Case Law: Phonographic Performance Limited Vs Canvas Communication
In the recent case of Phonographic Performance Limited (?Plaintiff?) Vs. Canvas Communication (?Defendant?), the Hon?ble High Court of Delhi decides that the owner?s right to issue licenses in respect of a copyright does not cede at any time, unless the owner grants exclusive right in that regard to a copyright society.
The plaintiff is engaged in the business of issuing licenses of sound recordings for public performance/ communication, on the basis of assignments made to them by their members, who own copyright in such recordings. The plaintiff filed a plaint against the defendant as a quia timet action. The plaintiff claims that on December 13th, 2021, he learnt that the defendant was putting up a stall at the Warehouse Expo organised at Pragati Maidan since 16th December, 2021 and was planning to use sound recordings, in which the copyright was held by the plaintiff, without obtaining any license from the plaintiff. The plaintiff issued a notice to the defendants by e-mail on 13th December, 2021, requiring the defendant to cease and desist from using or playing the sound recordings, in which the plaintiff owns the copyright.
According to Section 30 of the Copyright Act, 1957 (?the Act?), the plaintiff, as the owner of copyright in the aforesaid sound recordings is entitled to grant licenses for communication to the public/ public performance of the plaintiffs? collection of sound recordings to any third parties. Any communication of such sound recordings without a license from the plaintiff, amounts to infringement of copyright under Section 51(a)(i) of the Act. Moreover, allowing a place to be used for profit for the communication of such sound recordings also constitutes infringement under Section 51(a)(ii) of the Act.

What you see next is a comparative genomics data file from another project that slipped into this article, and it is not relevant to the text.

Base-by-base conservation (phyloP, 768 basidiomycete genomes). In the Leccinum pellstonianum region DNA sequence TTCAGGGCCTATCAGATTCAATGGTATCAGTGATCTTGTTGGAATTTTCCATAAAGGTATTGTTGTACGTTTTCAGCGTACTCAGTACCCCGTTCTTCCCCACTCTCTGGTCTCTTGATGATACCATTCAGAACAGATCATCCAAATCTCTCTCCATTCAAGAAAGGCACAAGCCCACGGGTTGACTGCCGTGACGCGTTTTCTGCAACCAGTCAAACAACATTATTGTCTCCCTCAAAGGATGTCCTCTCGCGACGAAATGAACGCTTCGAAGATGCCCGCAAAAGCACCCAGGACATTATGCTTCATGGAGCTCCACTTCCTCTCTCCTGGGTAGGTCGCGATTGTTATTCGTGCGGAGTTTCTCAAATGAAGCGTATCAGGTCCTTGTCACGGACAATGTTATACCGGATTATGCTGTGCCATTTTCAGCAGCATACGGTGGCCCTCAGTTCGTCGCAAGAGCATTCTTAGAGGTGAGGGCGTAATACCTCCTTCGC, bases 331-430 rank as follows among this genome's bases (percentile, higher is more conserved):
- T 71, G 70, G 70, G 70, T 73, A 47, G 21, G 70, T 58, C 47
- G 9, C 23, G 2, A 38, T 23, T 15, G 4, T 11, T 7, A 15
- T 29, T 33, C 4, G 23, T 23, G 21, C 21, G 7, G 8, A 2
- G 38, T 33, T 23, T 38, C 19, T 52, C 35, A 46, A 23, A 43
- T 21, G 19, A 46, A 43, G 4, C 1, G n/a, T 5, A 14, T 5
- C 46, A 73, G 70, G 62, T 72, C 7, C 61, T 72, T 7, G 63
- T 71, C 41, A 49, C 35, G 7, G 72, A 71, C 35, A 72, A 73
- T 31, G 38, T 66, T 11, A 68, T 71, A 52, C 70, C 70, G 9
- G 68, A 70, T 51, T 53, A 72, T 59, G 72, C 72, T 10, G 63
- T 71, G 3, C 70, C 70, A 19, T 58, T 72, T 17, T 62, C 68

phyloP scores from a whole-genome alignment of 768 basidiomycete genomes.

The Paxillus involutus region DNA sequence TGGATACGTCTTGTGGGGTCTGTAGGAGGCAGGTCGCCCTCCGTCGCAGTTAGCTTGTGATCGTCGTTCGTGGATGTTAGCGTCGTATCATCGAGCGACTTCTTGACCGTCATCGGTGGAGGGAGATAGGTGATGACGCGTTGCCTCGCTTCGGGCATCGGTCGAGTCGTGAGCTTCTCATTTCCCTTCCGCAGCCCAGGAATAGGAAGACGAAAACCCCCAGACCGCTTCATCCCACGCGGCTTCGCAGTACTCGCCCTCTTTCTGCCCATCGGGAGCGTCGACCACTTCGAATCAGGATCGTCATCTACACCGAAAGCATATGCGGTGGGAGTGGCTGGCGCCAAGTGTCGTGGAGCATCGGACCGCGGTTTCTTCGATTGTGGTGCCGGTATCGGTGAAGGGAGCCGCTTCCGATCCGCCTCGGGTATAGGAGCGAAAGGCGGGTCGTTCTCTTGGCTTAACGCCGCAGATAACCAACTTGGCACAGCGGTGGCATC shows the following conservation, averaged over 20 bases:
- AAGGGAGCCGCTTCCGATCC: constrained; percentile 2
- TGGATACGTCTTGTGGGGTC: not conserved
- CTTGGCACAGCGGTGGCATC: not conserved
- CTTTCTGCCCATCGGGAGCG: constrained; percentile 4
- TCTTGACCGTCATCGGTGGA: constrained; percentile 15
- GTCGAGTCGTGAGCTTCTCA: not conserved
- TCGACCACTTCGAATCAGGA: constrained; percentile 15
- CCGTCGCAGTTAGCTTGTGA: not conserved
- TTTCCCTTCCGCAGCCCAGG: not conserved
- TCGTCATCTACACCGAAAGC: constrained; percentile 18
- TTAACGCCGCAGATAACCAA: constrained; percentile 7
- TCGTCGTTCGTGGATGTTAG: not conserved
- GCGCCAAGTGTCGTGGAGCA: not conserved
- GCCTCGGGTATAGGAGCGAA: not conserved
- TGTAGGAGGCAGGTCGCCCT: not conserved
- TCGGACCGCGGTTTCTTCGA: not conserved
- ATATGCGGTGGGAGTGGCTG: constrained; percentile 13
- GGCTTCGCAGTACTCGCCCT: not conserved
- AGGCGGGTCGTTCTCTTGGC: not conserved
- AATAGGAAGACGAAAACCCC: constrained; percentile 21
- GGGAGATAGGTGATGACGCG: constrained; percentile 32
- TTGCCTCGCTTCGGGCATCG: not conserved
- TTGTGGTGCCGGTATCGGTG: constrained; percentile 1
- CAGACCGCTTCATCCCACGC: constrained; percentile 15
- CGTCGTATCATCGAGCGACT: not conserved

The defendant vide their response to the notice did not deny the fact that it was intending to exploit sound recordings in which the plaintiff holds copyright. The only defence taken by the defendant in their response was that the plaintiff was not entitled to issue licenses in respect of the sound recordings in question, by virtue of the second proviso to Section 33(1) of the Act.
The plaintiff was a copyright society registered under Section 33 of the Copyright Act, from 7th May, 1996 till 20th June, 2014 and the plaintiff was required to re-register itself as a copyright society, which was not done.
The coordinate Bench of the Hon?ble Court interpreted the provisions of Section 33 to hold that the owner?s right to issue licenses in respect of a copyright does not cede at any time, unless the owner grants exclusive right in that regard to a copyright society and expressed the view that the right of the owner would subsist. Following thereupon, the coordinate Bench interpreted the second proviso to Section 33(1) by noting that there is an independent copyright in a sound recording, distinct from the copyright in a cinematographic work or other work in which the sound recording may be included. According to the coordinate Bench, the aforesaid independent right subsists, unless and until the owner of copyright exclusively authorises a copyright society to issue such licenses.
In view of foregoing, the Court stated that the stand taken by the defendant in its response to the plaintiffs? cease and desist notice is contrary to the law. The Court restraint the defendant from exploiting or using any sound recordings or other work in which the plaintiff holds copyright including sound recordings which was in the process of being exploited by the defendant in connection with the Work Expo Exhibition.